II. This certainty is not a bare conjectural and probable persuasion grounded upon a fallible hope; but an infallible assurance of faith founded upon the divine truth of the promises of salvation, the inward evidence of those graces unto which these promises are made, the testimony of the Spirit of adoption witnessing with our spirits that we are the children of God, which Spirit is the earnest of our inheritance, whereby we are sealed to the day of redemption.
III. This infallible assurance does not so belong to the essence of faith, but that a true believer may wait long, and conflict with many difficulties, before he be partaker of it: yet, being enabled by the Spirit to know the things which are freely given him of God, he may, without extraordinary revelation in the right use of ordinary means, attain thereunto. And therefore it is the duty of every one to give all diligence to make his calling and election sure, that thereby his heart may be enlarged in peace and joy in the Holy Ghost, in love and thankfulness to God, and in strength and cheerfulness in the duties of obedience, the proper fruits of this assurance; so far is it from inclining men to looseness.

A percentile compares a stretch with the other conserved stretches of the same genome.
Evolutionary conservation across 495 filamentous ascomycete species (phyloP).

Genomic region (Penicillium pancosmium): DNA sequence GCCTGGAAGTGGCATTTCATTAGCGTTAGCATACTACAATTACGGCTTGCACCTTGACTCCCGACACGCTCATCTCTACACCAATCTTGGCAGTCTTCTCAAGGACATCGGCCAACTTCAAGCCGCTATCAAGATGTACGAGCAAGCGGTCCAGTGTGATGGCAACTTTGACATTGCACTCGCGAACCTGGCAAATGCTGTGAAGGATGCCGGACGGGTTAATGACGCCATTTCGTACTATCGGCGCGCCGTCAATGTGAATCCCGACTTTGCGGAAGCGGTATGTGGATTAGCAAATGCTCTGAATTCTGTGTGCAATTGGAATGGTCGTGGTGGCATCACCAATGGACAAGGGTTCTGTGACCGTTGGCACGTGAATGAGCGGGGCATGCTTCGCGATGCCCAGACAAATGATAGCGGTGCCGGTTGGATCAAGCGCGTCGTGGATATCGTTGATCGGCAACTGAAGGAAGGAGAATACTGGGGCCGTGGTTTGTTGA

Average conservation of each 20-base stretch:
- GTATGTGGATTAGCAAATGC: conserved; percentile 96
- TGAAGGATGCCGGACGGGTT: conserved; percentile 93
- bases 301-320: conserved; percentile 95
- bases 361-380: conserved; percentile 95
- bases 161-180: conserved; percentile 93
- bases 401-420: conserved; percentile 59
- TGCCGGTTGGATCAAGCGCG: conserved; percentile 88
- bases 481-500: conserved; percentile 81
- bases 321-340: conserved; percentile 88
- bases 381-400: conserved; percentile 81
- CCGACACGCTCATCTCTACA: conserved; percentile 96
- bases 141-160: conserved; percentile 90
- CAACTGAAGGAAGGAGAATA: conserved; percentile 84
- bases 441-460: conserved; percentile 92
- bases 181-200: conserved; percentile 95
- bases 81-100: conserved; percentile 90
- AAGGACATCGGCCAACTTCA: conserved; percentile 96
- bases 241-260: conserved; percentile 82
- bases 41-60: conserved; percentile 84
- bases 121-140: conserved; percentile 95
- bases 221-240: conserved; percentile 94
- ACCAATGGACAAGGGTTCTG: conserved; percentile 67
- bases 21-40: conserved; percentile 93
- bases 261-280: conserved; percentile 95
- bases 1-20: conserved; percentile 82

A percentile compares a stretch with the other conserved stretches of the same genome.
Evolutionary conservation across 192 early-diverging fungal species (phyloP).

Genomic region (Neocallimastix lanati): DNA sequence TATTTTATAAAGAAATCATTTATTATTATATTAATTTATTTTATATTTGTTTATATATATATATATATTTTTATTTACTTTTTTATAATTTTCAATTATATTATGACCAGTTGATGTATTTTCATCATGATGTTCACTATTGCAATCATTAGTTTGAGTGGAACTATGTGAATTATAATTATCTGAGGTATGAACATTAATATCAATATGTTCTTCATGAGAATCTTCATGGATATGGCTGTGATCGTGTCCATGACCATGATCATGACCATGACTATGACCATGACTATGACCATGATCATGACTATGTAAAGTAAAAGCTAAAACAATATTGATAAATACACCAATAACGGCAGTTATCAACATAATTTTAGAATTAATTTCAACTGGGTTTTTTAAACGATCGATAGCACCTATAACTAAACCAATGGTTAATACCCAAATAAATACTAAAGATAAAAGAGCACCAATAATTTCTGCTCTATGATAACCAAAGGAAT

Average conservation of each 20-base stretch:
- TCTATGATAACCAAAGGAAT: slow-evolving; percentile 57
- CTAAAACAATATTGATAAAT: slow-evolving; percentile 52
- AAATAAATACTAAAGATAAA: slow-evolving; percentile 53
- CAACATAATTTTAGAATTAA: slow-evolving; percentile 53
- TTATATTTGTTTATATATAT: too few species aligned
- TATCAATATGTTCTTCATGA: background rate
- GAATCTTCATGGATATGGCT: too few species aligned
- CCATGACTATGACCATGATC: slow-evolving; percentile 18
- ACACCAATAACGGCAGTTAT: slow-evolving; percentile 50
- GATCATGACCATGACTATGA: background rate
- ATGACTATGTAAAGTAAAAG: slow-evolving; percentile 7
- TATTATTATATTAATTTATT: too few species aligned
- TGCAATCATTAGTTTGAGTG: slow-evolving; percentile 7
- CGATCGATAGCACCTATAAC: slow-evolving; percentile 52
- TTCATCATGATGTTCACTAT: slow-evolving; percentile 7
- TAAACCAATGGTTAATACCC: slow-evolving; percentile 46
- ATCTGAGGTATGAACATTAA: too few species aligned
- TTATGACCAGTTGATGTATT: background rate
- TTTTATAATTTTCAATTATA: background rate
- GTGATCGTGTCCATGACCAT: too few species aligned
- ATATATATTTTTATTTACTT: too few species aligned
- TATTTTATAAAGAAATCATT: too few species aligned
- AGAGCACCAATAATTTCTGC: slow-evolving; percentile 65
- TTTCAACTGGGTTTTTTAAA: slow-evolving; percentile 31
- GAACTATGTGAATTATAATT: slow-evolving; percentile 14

IV. True believers may have the assurance of their salvation divers ways shaken, diminished, and intermitted; as, by negligence in preserving of it, by falling into some special sin which wounds the conscience and grieves the Spirit; by some sudden or vehement temptation, by God's withdrawing the light of His countenance, and suffering even such as fear Him to walk in darkness and to have no light: yet are they never so utterly destitute of that seed of God, and life of faith, that love of Christ and the brethren, that sincerity of heart, and conscience of duty, out of which, by the operation of the Spirit, this assurance may, in due time, be revived; and by the which, in the mean time, they are supported from utter despair.